TYLER – Bishop Joseph E. Strickland has changed the time of the Chrism Mass, celebrated during Holy Week.
The Chrism Mass will be celebrated March 22 at 11 a.m. in the Cathedral of the Immaculate Conception, rather than in the evening as in past years.
During the Mass, Bishop Strickland will bless and distribute the sacramental oils to be used in the coming liturgical year: the oil of catechumens, used at baptism; sacred chrism, used at baptism and ordinations; and the oil of the sick, used in anointing of the sick.
“I have made the decision to change the format of the Chrism Mass day in order to help our priests with their responsibilities during the very busy days of Holy Week,” Bishop Strickland said. “The most significant change is that I have moved the mass to midday rather than in the evening.”
The change, Bishop Strickland said, was to ease the schedules of priests, who celebrate a number of evening Masses during Holy Week, and to accommodate those priests who must drive long distances from their parishes to Tyler.
“I realize this change may make it impossible for some of the laity to attend, but I want them to know they are very much welcome if they can attend,” the bishop said. “The blessing of the Holy Oils and renewal of priestly commitment which are highlighted at the Chrism Mass are beautiful moments for the faithful of the diocese to witness. I ask that all of the faithful remember their beloved priests on this special day even if they are not able to attend.”
TYLER – Msgr. Samuel S. Metzger, a priest of the Diocese of Tyler since its founding in 1986, has died.
He had been living in a retirement residence for priests in Plano since his retirement from active ministry in 2009. He was 83.
Bishop Joseph E. Strickland will celebrate Mass of Christian Burial Feb. 20 at 10:30 a.m. in St. Mark the Evangelist Church in Plano. The graveside service will be at Calvary Hill Cemetery in Dallas at 1 p.m.
Rosary will be Thursday, Feb. 18, 6-7 p.m., in St. Mark the Evangelist Church in Plano.
He was born in Dallas on May 29, 1932, and ordained a priest of the Diocese of Dallas on May 9, 1959, by his uncle, Bishop Sydney Metzger.
He spent the early years of his ministry as parochial vicar at St. Patrick Church in Dallas; Christ the King Church, Dallas; St. Alice Church, Fort Worth; St. Cecilia Church, Dallas; and St. Elizabeth Church, Dallas.
He was pastor of Our Lady of Victory Church in Paris; St. Michael Church, McKinney; St. Edward Church, Athens; and St. Bernard of Clairvaux Church, Fairfield.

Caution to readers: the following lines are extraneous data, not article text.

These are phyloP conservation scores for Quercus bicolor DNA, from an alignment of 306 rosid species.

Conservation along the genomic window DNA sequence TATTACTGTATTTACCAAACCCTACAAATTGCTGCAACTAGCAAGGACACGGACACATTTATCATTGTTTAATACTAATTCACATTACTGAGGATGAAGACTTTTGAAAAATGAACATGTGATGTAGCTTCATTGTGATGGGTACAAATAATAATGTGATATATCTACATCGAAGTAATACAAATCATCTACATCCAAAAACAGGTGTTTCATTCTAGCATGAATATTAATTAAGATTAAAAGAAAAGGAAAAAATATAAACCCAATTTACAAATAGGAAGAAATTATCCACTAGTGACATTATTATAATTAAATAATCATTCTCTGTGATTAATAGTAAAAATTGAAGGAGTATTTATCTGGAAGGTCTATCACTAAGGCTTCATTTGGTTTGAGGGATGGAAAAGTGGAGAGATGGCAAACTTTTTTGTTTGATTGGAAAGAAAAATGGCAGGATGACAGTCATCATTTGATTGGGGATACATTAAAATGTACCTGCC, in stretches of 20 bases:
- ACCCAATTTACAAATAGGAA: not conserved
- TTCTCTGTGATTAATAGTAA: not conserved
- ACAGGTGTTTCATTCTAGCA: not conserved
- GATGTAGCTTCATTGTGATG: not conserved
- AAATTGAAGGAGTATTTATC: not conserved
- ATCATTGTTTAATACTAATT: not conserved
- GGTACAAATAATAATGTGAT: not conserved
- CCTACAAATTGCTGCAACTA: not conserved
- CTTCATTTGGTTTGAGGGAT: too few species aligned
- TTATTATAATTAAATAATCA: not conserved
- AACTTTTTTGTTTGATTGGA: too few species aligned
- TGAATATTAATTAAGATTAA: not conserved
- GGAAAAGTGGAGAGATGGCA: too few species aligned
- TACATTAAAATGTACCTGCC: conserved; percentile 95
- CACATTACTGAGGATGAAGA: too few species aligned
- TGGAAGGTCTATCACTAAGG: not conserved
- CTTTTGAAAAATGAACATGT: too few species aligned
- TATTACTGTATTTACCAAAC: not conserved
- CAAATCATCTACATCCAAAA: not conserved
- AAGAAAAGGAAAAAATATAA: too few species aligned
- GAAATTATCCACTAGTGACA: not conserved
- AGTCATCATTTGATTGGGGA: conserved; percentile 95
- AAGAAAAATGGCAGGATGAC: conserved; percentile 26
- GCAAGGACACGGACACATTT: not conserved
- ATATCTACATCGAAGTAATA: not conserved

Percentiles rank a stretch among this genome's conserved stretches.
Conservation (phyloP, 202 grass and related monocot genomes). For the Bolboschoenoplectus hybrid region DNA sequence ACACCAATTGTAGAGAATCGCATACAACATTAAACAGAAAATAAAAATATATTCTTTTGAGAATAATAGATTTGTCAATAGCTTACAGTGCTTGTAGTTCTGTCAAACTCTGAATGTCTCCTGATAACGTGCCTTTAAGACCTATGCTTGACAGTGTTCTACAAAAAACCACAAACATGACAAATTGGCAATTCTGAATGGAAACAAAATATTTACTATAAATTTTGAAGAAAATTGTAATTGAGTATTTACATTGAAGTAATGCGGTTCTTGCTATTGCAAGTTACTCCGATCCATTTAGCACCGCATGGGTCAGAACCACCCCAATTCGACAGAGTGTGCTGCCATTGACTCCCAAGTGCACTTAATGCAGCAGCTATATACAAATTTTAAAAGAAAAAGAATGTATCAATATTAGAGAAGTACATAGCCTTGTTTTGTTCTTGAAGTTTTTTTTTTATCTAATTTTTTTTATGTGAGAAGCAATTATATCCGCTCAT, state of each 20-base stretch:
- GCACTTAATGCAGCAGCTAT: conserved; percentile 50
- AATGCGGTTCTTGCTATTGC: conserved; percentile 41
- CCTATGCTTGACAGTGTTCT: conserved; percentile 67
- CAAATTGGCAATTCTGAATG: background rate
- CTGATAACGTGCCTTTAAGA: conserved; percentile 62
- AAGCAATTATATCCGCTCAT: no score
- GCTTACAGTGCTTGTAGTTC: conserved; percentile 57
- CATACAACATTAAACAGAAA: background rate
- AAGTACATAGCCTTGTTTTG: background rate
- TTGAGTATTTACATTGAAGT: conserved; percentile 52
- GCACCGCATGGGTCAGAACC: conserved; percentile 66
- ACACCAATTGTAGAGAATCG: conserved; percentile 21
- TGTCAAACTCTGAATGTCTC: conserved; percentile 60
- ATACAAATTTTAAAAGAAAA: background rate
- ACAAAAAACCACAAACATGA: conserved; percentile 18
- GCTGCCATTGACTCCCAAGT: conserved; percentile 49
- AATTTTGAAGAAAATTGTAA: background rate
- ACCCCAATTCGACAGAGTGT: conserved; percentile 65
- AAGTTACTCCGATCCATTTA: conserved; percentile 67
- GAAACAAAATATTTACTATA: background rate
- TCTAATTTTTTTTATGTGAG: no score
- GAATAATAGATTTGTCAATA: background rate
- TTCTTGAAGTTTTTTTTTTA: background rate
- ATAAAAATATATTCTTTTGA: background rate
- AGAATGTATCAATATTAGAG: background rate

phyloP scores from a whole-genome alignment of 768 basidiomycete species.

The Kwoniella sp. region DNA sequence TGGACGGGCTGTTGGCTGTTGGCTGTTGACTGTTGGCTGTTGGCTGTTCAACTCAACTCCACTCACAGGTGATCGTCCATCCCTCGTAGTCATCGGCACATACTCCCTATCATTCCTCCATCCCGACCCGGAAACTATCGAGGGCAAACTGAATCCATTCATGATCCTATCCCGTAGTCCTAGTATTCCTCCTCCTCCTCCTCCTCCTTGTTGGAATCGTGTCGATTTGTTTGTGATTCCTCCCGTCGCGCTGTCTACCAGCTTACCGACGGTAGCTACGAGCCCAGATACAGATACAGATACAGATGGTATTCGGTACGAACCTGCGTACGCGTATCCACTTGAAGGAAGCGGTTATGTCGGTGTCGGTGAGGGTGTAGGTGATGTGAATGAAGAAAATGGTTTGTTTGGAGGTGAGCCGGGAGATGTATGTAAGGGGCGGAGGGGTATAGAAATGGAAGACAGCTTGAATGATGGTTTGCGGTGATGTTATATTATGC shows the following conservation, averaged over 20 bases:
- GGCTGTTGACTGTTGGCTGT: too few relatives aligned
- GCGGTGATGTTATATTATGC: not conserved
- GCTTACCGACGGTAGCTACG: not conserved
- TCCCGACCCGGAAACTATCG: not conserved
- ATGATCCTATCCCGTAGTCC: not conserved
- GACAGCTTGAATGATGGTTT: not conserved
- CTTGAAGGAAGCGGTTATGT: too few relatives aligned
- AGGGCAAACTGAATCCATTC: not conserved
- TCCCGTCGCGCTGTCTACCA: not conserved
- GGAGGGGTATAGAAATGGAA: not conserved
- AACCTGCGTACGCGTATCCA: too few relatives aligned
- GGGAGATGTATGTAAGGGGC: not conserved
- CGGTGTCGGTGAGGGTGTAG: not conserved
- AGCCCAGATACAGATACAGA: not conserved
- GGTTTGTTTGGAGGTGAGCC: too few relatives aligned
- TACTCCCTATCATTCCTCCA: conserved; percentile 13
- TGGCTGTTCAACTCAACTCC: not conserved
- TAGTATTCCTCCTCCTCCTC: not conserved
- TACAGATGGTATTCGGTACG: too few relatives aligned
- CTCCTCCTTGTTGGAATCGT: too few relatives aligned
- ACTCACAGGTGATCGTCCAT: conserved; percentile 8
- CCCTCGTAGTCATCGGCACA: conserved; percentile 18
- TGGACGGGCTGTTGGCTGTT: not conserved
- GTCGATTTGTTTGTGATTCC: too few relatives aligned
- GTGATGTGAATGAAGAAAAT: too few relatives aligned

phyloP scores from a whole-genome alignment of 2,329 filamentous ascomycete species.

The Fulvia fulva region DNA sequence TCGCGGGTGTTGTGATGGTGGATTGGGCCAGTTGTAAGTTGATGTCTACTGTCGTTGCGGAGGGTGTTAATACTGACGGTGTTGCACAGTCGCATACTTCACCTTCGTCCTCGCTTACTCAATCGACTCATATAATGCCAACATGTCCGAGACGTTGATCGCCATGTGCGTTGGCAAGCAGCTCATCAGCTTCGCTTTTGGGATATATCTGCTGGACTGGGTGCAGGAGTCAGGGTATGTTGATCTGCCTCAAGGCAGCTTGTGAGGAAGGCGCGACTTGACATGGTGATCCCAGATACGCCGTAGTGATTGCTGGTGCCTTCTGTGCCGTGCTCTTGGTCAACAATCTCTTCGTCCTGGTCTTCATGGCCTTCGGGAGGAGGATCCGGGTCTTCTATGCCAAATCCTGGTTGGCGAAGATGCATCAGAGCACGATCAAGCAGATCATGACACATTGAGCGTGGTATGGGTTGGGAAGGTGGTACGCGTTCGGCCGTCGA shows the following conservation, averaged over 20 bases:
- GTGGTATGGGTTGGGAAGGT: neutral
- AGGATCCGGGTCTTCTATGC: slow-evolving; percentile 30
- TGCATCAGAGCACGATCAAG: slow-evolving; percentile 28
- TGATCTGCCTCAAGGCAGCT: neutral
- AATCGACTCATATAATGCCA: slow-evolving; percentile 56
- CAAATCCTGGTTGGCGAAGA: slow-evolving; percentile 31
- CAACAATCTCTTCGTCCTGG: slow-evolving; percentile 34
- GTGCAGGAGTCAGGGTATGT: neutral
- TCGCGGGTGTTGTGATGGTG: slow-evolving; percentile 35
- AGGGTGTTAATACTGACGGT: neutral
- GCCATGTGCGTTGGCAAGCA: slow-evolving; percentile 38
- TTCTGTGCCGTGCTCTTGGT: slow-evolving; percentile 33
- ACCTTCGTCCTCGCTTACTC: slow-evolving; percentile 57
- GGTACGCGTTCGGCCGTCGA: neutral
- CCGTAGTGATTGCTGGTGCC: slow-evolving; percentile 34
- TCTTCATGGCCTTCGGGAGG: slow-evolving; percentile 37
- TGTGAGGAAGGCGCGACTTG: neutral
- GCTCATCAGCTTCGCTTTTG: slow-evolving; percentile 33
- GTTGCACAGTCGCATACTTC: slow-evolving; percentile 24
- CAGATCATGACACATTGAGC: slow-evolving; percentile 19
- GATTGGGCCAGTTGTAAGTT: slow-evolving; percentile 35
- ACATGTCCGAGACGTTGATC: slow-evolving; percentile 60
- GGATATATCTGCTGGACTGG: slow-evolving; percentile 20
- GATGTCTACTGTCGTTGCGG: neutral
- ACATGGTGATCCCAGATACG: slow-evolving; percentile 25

Msgr. Metzger served his longest tenure in East Texas as pastor of St. Edward Church in Athens, from 1984-1998, as well as its missions of St. Therese in Canton and St. Jude in Gun Barrel City.
He was serving in Athens when the Diocese of Tyler was created from the Dioceses of Dallas, Beaumont, and Galveston-Houston, and thus became one of the original 39 priests serving some 30,000 Catholics in 41 parishes and missions spread out over 32 counties.
“We were a real close-knit group, I guess maybe because there were so few of us,” he recalled of that founding cadre of priests in a 2009 interview with Catholic East Texas. “There were only 30-something of us at the time, and we were spread over a pretty big area. Of course, we also had to get to know each other, because we’d come from three different dioceses. Those of us who’d come from Dallas already knew each other, but we had to get to know the men from Beaumont and Houston.”
As one of those “original men,” Msgr. Metzger served the fledgling diocese on a number of councils and boards, including the Presbyteral Council and the Priests’ Personnel Board. He was dean of the West Central Deanery, director of the Apostleship of Prayer, and a diocesan consultor, helping to elect a diocesan administrator when the sitting bishop died or was moved.
Under his pastorate in Athens, St. Edward purchased a lot and house adjacent to the church and remodeled it into CCD classrooms. He oversaw the construction of an education building for St. Therese, and, ultimately, the construction of a new church in 1997.
He also saw St. Therese and St. Jude in Gun Barrel City, another mission of St. Edward, elevated to parishes.
In 1996, he was named monsignor and designated a prelate of honor by Pope John Paul II, one of five priests from the diocese so honored at the time.
For all his work in building parishes and missions, Msgr. Metzger said his two primary loves as a priest were working with converts and anointing the sick.
“I love working with converts,” he said. “Any time you can bring anyone into the faith, it’s always fulfilling. There’s a hunger for faith in this area, and we have to meet it. People need the Church.”
Anointing the sick, he said, gave another kind of satisfaction.
“I like being able to be with people in that situation,” he said, “people who are sick or dying, who are facing their mortality. As a minister of that sacrament, I can bring them peace. It’s satisfying knowing I’ve helped people prepare for whatever comes, whether that’s recovery or death.”
In more than a half century of priesthood, Msgr. Metzger saw many changes, both in the Church as a whole, and in the Diocese of Tyler.
“It’s been a good life,” he said in that 2008 interview. “It’s really been something else.”
TYLER – More than 160 couples celebrating anniversaries in 2016 marked World Marriage Day and National Marriage Week with a Mass celebrated by Bishop Joseph E. Strickland at the Cathedral of the Immaculate Conception on Saturday.
This is the third year-in-a-row- that the Diocese of Tyler has held the special Mass which normally takes place around St. Valentine’s Day. Collectively, those present for the Mass and reception represented more than 7,000 years of marriage.
Sixty-nine couples present for the Mass were celebrating more than 50 years of marriage, and received a special certificate from Bishop Strickland.